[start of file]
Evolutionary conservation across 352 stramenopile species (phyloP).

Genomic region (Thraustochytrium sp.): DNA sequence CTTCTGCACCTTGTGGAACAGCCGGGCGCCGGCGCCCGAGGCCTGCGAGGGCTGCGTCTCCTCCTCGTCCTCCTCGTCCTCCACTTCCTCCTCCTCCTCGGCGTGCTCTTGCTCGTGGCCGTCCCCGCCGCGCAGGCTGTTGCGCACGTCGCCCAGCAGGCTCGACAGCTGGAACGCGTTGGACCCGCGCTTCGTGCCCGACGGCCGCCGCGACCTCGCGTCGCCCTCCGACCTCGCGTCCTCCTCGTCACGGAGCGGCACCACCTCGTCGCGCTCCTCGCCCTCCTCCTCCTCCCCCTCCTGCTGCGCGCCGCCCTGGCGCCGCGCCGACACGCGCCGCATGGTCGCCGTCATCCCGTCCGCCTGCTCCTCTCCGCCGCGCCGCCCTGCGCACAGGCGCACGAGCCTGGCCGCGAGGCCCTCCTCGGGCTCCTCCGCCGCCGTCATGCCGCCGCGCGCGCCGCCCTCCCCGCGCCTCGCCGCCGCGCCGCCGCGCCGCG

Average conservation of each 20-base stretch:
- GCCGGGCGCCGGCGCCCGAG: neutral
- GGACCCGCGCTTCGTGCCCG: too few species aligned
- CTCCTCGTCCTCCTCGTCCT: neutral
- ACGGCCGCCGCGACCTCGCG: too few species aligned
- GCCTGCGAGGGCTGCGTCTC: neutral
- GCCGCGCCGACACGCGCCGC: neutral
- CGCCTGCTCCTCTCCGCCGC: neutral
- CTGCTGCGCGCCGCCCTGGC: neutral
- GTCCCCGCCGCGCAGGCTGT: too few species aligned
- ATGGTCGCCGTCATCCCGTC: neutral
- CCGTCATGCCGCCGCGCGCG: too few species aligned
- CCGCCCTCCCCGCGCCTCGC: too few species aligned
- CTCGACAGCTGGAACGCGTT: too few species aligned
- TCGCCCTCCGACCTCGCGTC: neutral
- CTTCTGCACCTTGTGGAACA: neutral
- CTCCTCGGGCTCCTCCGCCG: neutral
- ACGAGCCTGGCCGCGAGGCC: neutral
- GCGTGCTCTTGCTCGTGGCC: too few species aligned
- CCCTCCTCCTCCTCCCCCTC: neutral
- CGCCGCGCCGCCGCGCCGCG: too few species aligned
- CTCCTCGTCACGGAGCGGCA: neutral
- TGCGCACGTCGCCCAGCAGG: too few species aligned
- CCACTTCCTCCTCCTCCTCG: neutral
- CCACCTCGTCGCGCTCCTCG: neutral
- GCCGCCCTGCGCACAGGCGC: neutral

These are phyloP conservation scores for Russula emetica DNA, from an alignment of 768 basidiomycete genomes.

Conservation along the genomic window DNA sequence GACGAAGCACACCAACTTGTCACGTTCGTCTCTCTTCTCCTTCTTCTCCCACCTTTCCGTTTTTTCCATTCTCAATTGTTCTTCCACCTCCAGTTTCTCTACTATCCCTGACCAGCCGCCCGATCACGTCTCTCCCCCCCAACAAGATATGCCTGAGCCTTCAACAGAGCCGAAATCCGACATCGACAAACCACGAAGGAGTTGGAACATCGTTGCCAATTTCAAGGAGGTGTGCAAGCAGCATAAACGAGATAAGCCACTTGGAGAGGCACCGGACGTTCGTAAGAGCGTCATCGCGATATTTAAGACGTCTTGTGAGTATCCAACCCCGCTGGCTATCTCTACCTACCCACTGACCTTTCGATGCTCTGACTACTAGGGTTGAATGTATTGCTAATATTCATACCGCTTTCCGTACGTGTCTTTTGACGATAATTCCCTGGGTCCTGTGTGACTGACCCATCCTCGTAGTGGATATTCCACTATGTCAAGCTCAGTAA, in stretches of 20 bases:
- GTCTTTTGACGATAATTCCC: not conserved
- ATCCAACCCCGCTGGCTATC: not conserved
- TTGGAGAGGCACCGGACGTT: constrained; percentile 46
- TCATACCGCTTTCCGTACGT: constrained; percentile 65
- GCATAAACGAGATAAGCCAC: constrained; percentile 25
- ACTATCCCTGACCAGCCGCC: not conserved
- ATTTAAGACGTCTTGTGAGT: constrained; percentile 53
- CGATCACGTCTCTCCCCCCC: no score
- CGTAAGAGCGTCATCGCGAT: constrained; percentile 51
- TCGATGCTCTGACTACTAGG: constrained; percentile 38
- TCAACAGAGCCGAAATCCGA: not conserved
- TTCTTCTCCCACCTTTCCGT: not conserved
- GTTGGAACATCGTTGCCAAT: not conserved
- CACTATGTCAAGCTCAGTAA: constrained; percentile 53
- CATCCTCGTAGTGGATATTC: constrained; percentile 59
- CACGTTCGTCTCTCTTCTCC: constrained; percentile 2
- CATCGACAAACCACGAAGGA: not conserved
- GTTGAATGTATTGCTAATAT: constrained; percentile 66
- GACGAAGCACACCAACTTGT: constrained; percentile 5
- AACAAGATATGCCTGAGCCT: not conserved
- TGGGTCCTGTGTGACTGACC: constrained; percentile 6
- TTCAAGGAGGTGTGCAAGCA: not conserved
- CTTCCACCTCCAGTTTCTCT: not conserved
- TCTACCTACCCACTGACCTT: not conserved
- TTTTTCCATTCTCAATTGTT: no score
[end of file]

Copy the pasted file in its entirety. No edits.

Evolutionary conservation across 352 stramenopile species (phyloP).

Genomic region (Thraustochytrium sp.): DNA sequence CTTCTGCACCTTGTGGAACAGCCGGGCGCCGGCGCCCGAGGCCTGCGAGGGCTGCGTCTCCTCCTCGTCCTCCTCGTCCTCCACTTCCTCCTCCTCCTCGGCGTGCTCTTGCTCGTGGCCGTCCCCGCCGCGCAGGCTGTTGCGCACGTCGCCCAGCAGGCTCGACAGCTGGAACGCGTTGGACCCGCGCTTCGTGCCCGACGGCCGCCGCGACCTCGCGTCGCCCTCCGACCTCGCGTCCTCCTCGTCACGGAGCGGCACCACCTCGTCGCGCTCCTCGCCCTCCTCCTCCTCCCCCTCCTGCTGCGCGCCGCCCTGGCGCCGCGCCGACACGCGCCGCATGGTCGCCGTCATCCCGTCCGCCTGCTCCTCTCCGCCGCGCCGCCCTGCGCACAGGCGCACGAGCCTGGCCGCGAGGCCCTCCTCGGGCTCCTCCGCCGCCGTCATGCCGCCGCGCGCGCCGCCCTCCCCGCGCCTCGCCGCCGCGCCGCCGCGCCGCG

Average conservation of each 20-base stretch:
- GCCGGGCGCCGGCGCCCGAG: neutral
- GGACCCGCGCTTCGTGCCCG: too few species aligned
- CTCCTCGTCCTCCTCGTCCT: neutral
- ACGGCCGCCGCGACCTCGCG: too few species aligned
- GCCTGCGAGGGCTGCGTCTC: neutral
- GCCGCGCCGACACGCGCCGC: neutral
- CGCCTGCTCCTCTCCGCCGC: neutral
- CTGCTGCGCGCCGCCCTGGC: neutral
- GTCCCCGCCGCGCAGGCTGT: too few species aligned
- ATGGTCGCCGTCATCCCGTC: neutral
- CCGTCATGCCGCCGCGCGCG: too few species aligned
- CCGCCCTCCCCGCGCCTCGC: too few species aligned
- CTCGACAGCTGGAACGCGTT: too few species aligned
- TCGCCCTCCGACCTCGCGTC: neutral
- CTTCTGCACCTTGTGGAACA: neutral
- CTCCTCGGGCTCCTCCGCCG: neutral
- ACGAGCCTGGCCGCGAGGCC: neutral
- GCGTGCTCTTGCTCGTGGCC: too few species aligned
- CCCTCCTCCTCCTCCCCCTC: neutral
- CGCCGCGCCGCCGCGCCGCG: too few species aligned
- CTCCTCGTCACGGAGCGGCA: neutral
- TGCGCACGTCGCCCAGCAGG: too few species aligned
- CCACTTCCTCCTCCTCCTCG: neutral
- CCACCTCGTCGCGCTCCTCG: neutral
- GCCGCCCTGCGCACAGGCGC: neutral

These are phyloP conservation scores for Russula emetica DNA, from an alignment of 768 basidiomycete genomes.

Conservation along the genomic window DNA sequence GACGAAGCACACCAACTTGTCACGTTCGTCTCTCTTCTCCTTCTTCTCCCACCTTTCCGTTTTTTCCATTCTCAATTGTTCTTCCACCTCCAGTTTCTCTACTATCCCTGACCAGCCGCCCGATCACGTCTCTCCCCCCCAACAAGATATGCCTGAGCCTTCAACAGAGCCGAAATCCGACATCGACAAACCACGAAGGAGTTGGAACATCGTTGCCAATTTCAAGGAGGTGTGCAAGCAGCATAAACGAGATAAGCCACTTGGAGAGGCACCGGACGTTCGTAAGAGCGTCATCGCGATATTTAAGACGTCTTGTGAGTATCCAACCCCGCTGGCTATCTCTACCTACCCACTGACCTTTCGATGCTCTGACTACTAGGGTTGAATGTATTGCTAATATTCATACCGCTTTCCGTACGTGTCTTTTGACGATAATTCCCTGGGTCCTGTGTGACTGACCCATCCTCGTAGTGGATATTCCACTATGTCAAGCTCAGTAA, in stretches of 20 bases:
- GTCTTTTGACGATAATTCCC: not conserved
- ATCCAACCCCGCTGGCTATC: not conserved
- TTGGAGAGGCACCGGACGTT: constrained; percentile 46
- TCATACCGCTTTCCGTACGT: constrained; percentile 65
- GCATAAACGAGATAAGCCAC: constrained; percentile 25
- ACTATCCCTGACCAGCCGCC: not conserved
- ATTTAAGACGTCTTGTGAGT: constrained; percentile 53
- CGATCACGTCTCTCCCCCCC: no score
- CGTAAGAGCGTCATCGCGAT: constrained; percentile 51
- TCGATGCTCTGACTACTAGG: constrained; percentile 38
- TCAACAGAGCCGAAATCCGA: not conserved
- TTCTTCTCCCACCTTTCCGT: not conserved
- GTTGGAACATCGTTGCCAAT: not conserved
- CACTATGTCAAGCTCAGTAA: constrained; percentile 53
- CATCCTCGTAGTGGATATTC: constrained; percentile 59
- CACGTTCGTCTCTCTTCTCC: constrained; percentile 2
- CATCGACAAACCACGAAGGA: not conserved
- GTTGAATGTATTGCTAATAT: constrained; percentile 66
- GACGAAGCACACCAACTTGT: constrained; percentile 5
- AACAAGATATGCCTGAGCCT: not conserved
- TGGGTCCTGTGTGACTGACC: constrained; percentile 6
- TTCAAGGAGGTGTGCAAGCA: not conserved
- CTTCCACCTCCAGTTTCTCT: not conserved
- TCTACCTACCCACTGACCTT: not conserved
- TTTTTCCATTCTCAATTGTT: no score